The 1989 Act is significant in addressing the rights of Adivasis. Adivasi activists the same year demanded their traditional land and the right to occupy it, adding that this law is used to prosecute people who have violently encroached onto tribal territories.

They have also emphasised yet another crucial fact by raising this demand and pointing out that the tribal people’s land could not be sold to other non-tribal people or the government.

According to Adivasi activist C.K. Janu, the tribe should receive compensation if they are forced from their home and are unable to return. If those people want to live and work somewhere else, the government must offer them enough opportunities.

In summary, the Scheduled Castes and Tribes (Prevention of Atrocities) Act, 1989 is a law passed by the Indian Parliament to stop atrocities committed against members of the designated castes and tribes.

The Act guarantees that Adivasis won’t be evicted from their ancestral lands. Adivasi land cannot be sold to or purchased by non-tribal individuals. The Constitution ensures that indigenous people have the right to reclaim their territory in situations where this has occurred.

Refer to the NCERT text of Class 8 Chapter 8 Political Science for more information on the 1989 Act.


A law or policy can only be written down. However, people need to put in a lot of effort if these written policies are to become reality. To accomplish this, they should continue to create guiding principles for citizens’ and leaders’ behaviour. All individuals, including those who belong to the majority class, minorities, and indigenous peoples, must be treated with dignity and respect.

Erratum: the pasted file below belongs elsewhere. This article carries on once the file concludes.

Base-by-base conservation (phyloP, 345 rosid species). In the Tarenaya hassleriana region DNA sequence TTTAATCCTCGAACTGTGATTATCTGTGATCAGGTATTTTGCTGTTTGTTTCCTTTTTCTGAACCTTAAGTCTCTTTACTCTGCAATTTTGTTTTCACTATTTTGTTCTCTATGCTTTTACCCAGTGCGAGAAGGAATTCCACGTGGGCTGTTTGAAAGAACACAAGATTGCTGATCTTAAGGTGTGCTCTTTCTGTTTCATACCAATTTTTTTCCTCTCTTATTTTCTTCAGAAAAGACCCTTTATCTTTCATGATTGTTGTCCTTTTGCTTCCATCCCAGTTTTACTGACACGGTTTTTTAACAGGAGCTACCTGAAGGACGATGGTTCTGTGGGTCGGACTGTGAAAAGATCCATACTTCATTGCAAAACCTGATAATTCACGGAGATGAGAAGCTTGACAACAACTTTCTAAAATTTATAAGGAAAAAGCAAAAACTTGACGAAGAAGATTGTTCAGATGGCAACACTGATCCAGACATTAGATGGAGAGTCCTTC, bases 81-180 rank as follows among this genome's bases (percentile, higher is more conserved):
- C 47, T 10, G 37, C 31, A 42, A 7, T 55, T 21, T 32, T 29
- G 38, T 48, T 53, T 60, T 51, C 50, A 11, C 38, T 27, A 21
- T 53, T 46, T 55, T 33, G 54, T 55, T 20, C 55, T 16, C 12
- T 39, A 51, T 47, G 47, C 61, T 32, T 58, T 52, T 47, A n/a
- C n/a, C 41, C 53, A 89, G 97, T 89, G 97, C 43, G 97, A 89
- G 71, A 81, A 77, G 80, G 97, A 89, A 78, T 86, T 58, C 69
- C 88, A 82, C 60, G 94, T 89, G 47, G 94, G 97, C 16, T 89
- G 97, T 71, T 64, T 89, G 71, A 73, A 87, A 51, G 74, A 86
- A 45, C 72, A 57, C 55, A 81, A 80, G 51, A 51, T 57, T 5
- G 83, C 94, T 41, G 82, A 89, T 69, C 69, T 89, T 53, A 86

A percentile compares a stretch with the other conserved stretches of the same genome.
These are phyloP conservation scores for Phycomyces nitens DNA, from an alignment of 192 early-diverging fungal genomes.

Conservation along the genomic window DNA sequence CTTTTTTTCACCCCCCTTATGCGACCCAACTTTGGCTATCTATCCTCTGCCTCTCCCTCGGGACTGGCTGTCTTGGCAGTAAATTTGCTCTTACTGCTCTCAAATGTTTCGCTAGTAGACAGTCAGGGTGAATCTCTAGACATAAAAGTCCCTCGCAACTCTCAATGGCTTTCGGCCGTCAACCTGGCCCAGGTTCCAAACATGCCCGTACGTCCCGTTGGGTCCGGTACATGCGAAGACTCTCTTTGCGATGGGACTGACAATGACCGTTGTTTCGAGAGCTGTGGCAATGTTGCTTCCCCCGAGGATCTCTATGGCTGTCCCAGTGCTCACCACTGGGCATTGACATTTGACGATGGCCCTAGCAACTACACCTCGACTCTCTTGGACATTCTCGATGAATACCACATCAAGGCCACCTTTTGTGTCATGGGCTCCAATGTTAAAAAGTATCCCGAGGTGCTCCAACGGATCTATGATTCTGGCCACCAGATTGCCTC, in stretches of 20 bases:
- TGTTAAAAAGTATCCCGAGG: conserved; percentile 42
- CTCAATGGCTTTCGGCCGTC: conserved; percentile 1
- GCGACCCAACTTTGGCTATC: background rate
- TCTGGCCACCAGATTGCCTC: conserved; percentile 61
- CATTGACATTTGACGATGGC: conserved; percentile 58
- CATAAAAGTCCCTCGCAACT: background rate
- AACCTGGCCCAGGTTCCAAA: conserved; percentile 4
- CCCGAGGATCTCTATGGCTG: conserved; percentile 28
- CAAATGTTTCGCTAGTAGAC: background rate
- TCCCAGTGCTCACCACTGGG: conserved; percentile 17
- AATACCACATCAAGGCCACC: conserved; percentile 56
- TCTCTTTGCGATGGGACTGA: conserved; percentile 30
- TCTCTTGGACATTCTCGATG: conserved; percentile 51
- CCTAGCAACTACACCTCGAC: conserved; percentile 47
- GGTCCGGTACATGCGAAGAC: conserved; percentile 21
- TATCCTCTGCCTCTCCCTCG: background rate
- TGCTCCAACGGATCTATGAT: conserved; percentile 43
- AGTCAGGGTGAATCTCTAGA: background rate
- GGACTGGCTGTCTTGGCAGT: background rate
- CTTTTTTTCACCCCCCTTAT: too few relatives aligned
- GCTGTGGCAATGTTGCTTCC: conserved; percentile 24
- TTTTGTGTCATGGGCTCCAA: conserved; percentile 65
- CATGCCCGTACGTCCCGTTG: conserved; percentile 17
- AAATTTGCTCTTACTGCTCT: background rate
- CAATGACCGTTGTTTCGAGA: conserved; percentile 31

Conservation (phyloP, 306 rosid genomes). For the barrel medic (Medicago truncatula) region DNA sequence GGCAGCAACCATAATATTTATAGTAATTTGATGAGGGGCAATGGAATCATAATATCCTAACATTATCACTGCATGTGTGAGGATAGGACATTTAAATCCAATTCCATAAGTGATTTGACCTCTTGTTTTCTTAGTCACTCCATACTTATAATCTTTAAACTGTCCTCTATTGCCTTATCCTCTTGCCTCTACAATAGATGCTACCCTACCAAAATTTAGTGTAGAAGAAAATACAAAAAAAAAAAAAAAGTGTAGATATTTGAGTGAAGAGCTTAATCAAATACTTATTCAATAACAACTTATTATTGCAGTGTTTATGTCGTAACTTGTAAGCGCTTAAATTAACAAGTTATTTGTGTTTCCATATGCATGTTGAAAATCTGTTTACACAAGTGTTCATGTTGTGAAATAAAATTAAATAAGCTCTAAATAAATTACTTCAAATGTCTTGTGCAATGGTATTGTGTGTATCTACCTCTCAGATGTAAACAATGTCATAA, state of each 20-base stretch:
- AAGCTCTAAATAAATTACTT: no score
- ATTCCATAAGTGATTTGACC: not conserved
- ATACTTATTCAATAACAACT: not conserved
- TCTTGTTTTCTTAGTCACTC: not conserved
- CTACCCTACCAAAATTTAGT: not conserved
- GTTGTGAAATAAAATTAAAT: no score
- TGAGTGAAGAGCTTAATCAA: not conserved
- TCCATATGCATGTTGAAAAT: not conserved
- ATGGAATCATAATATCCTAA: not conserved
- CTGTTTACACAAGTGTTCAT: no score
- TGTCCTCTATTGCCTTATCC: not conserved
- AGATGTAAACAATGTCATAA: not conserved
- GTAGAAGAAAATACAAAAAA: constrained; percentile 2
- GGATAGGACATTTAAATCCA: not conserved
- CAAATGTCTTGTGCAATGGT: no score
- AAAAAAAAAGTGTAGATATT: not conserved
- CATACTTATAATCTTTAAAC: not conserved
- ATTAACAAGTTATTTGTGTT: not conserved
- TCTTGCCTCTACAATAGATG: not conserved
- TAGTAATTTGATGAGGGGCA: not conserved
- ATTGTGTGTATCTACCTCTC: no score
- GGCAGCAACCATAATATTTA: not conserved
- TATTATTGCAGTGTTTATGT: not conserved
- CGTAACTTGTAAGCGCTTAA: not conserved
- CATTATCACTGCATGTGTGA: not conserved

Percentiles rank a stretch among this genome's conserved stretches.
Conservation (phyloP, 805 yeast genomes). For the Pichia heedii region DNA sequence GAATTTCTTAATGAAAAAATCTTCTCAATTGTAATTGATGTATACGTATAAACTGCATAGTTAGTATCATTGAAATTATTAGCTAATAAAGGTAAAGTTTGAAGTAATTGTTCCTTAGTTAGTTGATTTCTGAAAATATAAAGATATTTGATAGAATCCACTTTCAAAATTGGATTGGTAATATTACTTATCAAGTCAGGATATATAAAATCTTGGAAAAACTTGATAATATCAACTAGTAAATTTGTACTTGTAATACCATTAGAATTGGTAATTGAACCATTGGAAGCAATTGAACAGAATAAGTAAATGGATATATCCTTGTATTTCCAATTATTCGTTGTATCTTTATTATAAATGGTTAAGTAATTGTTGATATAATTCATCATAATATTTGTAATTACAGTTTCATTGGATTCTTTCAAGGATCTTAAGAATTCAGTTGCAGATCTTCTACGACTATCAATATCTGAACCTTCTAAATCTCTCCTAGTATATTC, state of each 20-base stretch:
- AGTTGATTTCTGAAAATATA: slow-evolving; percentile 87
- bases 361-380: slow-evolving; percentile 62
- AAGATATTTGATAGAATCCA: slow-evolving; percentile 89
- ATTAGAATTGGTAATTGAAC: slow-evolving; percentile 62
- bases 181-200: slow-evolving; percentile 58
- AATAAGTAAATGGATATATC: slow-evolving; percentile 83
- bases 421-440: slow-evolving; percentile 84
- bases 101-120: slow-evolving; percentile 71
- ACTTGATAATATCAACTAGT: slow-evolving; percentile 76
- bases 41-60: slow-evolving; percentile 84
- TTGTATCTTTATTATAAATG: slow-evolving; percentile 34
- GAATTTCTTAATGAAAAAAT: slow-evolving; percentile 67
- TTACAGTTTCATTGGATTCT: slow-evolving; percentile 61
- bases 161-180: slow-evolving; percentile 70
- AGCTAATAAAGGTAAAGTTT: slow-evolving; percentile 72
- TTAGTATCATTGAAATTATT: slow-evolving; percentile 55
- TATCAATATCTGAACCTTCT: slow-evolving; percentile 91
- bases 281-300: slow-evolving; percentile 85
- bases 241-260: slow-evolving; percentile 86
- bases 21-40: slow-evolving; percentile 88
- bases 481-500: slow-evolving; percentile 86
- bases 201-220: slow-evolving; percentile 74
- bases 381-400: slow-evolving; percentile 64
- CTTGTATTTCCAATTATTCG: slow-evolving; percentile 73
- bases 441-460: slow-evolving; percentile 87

Class 8 Social Science Civics Chapter 8 Confronting Marginalisation Notes

Confronting Marginalisation Class 8 Notes

To oppose the inequalities that are currently in place, women, Muslims, Adivasis, Dalits, and people of other such communities have raised their voices. They all believed that, as lawful members of a democracy, they were entitled to the same rights as everyone else.

Invoking Fundamental Rights

The constitution outlines a list of essential rights that are equally available to all citizens. The marginalised group has largely succeeded in persuading the government to acknowledge the injustice done to them by pushing for the protection of fundamental rights. They have also convinced the government to implement these laws.

According to Article 17 of the constitution, untouchability has been abolished and is now a punishable crime. Every Dalit should be allowed to visit temples, pursue education, and exercise their fundamental rights.

No person may be subjected to discrimination on the basis of caste, creed, colour, or sex, as stated in Article 15 of the constitution.

The constitution guarantees that all groups receive cultural justice, doing away with any major group’s hegemony.

Laws for the Marginalised

The government enacts specific laws to safeguard the nation’s disadvantaged population. In addition, a number of committees are established, and surveys are conducted to develop specific policies and laws.

Promoting Social Justice